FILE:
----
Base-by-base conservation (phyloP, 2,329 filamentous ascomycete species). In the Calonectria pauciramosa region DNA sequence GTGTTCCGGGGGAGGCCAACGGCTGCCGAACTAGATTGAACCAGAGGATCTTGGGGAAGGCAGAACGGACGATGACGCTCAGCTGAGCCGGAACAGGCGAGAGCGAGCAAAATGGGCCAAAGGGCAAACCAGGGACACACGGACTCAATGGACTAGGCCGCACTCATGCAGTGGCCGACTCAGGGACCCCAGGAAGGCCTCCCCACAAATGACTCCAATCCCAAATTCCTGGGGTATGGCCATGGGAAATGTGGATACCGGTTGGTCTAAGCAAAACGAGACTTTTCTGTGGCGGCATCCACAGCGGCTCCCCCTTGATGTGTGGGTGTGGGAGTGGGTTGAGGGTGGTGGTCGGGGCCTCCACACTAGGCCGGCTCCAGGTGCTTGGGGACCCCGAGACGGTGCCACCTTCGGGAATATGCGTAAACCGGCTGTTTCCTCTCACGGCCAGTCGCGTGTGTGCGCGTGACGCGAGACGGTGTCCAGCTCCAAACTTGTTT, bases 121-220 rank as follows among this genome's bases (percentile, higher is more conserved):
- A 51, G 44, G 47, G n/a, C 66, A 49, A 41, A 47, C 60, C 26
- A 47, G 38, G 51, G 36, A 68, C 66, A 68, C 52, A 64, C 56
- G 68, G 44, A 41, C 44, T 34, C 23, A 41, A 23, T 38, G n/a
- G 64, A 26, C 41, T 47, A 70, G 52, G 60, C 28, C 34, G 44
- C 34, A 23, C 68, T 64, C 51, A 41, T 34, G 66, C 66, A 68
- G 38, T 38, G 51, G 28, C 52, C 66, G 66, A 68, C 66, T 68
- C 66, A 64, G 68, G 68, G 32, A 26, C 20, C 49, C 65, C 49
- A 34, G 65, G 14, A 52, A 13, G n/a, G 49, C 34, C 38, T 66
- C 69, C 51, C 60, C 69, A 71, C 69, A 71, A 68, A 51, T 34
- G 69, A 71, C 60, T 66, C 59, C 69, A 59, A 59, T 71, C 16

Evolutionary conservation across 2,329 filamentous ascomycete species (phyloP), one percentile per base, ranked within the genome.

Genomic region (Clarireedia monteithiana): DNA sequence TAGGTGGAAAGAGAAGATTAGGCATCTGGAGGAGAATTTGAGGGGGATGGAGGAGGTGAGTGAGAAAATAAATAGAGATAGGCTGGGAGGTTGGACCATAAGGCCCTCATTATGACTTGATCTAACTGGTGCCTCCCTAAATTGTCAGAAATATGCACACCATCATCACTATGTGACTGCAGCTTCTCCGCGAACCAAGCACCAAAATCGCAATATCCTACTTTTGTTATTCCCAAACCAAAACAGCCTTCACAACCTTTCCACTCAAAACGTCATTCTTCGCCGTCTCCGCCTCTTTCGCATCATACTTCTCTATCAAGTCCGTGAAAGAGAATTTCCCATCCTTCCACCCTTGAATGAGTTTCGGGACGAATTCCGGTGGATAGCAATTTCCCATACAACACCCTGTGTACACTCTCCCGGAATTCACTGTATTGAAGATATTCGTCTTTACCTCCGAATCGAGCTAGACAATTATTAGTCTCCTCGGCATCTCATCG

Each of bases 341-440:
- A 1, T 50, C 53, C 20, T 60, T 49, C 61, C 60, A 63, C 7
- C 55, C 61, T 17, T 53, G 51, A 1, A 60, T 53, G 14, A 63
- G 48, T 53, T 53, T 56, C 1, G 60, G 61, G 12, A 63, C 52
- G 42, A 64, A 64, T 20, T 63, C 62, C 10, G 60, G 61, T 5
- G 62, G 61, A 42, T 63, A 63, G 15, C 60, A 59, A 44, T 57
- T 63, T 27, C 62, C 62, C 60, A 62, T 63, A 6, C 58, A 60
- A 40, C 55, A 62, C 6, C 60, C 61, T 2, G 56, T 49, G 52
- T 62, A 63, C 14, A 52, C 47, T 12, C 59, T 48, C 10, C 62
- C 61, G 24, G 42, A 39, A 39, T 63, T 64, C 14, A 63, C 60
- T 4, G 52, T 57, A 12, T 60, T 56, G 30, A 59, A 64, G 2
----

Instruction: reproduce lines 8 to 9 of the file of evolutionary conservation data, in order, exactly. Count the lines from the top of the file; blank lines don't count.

- C 66, A 64, G 68, G 68, G 32, A 26, C 20, C 49, C 65, C 49
- A 34, G 65, G 14, A 52, A 13, G n/a, G 49, C 34, C 38, T 66